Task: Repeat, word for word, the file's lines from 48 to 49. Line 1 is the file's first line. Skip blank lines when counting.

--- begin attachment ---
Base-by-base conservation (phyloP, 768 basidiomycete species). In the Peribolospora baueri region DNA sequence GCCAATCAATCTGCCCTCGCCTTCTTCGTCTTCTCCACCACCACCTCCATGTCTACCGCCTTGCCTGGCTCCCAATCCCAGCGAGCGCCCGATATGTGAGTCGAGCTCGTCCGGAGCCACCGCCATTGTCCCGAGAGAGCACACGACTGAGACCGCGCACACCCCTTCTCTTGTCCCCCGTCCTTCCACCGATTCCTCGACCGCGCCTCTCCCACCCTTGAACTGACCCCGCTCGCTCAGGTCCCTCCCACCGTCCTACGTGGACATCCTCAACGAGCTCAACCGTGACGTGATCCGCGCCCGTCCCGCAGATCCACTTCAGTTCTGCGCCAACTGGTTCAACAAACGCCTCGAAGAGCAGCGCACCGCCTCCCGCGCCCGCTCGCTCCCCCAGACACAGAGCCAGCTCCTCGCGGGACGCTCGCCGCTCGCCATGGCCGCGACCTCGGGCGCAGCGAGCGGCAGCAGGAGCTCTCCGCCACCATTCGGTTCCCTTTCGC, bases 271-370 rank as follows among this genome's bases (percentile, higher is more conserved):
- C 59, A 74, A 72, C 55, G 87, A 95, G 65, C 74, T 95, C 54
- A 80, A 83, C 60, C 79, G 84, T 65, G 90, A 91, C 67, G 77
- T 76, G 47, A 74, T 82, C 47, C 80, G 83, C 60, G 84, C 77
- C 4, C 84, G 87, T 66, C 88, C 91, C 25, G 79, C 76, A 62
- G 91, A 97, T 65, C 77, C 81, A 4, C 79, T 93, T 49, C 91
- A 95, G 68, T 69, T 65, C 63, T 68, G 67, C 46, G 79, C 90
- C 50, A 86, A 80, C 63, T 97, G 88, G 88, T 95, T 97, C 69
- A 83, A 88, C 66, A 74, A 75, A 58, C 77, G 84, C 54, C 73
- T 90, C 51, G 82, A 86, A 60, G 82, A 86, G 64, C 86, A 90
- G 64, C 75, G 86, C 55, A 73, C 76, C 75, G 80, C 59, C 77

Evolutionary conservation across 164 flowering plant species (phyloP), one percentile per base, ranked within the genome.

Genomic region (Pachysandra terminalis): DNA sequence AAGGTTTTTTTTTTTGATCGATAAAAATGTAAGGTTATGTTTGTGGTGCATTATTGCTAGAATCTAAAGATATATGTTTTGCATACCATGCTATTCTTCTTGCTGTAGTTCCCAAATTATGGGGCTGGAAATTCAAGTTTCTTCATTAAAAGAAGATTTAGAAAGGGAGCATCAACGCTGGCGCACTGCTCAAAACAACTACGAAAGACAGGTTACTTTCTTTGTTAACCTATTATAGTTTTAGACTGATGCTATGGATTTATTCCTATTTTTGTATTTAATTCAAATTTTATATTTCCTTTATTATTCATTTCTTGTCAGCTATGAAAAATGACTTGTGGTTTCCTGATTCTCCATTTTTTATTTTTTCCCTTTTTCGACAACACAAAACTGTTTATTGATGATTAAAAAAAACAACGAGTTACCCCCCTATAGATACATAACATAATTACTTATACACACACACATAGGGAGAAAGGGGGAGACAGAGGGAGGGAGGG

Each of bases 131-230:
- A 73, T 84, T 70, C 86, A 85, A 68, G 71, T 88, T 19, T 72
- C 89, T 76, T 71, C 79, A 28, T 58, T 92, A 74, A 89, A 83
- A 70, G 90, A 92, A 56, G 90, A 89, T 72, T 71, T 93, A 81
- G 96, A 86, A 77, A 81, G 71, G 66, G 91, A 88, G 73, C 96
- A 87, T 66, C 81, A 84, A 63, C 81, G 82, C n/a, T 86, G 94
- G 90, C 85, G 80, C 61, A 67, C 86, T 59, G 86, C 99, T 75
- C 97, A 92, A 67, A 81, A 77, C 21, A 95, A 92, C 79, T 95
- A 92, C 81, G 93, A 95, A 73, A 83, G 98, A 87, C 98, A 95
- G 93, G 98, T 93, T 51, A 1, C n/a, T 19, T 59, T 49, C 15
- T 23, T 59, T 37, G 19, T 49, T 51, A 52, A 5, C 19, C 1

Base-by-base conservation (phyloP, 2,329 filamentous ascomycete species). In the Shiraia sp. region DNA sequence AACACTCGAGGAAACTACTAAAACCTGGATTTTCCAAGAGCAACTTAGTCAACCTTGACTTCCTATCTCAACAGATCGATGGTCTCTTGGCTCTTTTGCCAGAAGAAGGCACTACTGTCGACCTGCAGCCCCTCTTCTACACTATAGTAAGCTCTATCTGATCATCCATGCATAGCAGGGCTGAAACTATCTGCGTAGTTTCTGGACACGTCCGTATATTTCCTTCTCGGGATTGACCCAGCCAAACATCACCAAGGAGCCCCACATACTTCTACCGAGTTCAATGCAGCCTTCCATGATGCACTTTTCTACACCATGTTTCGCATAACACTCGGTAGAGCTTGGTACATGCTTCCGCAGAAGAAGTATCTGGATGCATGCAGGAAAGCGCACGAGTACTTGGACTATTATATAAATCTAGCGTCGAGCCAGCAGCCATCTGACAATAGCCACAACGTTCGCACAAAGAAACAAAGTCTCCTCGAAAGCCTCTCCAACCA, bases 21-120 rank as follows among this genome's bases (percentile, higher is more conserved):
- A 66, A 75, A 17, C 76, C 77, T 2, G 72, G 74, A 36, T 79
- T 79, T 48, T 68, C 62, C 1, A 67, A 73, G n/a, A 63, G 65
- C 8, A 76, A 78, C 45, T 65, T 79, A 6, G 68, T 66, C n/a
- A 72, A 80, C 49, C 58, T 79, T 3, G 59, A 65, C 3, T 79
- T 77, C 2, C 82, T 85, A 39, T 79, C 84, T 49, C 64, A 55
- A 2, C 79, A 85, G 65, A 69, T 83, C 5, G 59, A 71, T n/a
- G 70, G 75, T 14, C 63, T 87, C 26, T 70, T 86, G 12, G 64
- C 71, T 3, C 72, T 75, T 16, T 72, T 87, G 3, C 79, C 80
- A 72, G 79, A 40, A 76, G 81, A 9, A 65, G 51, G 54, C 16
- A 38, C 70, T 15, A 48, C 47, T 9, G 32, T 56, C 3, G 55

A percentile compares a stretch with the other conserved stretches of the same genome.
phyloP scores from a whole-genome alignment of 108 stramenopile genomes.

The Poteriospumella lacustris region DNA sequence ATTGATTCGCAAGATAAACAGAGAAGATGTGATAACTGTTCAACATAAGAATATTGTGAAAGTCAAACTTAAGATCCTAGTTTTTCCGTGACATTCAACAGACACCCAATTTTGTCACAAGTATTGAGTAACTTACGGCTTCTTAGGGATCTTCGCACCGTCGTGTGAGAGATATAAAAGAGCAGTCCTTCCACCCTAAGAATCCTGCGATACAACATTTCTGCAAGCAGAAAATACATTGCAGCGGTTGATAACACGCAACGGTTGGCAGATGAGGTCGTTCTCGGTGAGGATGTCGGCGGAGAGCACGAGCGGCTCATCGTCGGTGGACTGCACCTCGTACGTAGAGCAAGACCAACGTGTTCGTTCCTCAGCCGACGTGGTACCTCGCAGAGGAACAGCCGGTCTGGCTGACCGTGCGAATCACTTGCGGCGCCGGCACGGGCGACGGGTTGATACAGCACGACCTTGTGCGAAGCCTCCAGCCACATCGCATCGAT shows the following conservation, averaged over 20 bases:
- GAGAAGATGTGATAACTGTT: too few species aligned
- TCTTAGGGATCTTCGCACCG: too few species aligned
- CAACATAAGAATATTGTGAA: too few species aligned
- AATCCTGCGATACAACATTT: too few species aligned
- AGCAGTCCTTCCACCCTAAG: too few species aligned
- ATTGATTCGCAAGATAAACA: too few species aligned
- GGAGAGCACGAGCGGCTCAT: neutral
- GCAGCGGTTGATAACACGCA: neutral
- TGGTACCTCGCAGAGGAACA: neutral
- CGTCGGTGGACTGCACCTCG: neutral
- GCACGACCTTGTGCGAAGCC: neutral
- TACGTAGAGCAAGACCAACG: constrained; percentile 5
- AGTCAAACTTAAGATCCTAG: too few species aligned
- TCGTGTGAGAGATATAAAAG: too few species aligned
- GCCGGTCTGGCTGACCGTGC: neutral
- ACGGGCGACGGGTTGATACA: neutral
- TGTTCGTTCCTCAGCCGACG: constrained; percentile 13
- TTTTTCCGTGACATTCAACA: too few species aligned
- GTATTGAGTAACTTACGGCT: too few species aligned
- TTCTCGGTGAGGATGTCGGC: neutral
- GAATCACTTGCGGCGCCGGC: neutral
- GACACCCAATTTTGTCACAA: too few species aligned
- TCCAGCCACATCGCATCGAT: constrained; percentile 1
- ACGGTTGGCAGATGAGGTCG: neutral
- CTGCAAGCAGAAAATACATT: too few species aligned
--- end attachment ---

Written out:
- CGTCGGTGGACTGCACCTCG: neutral
- GCACGACCTTGTGCGAAGCC: neutral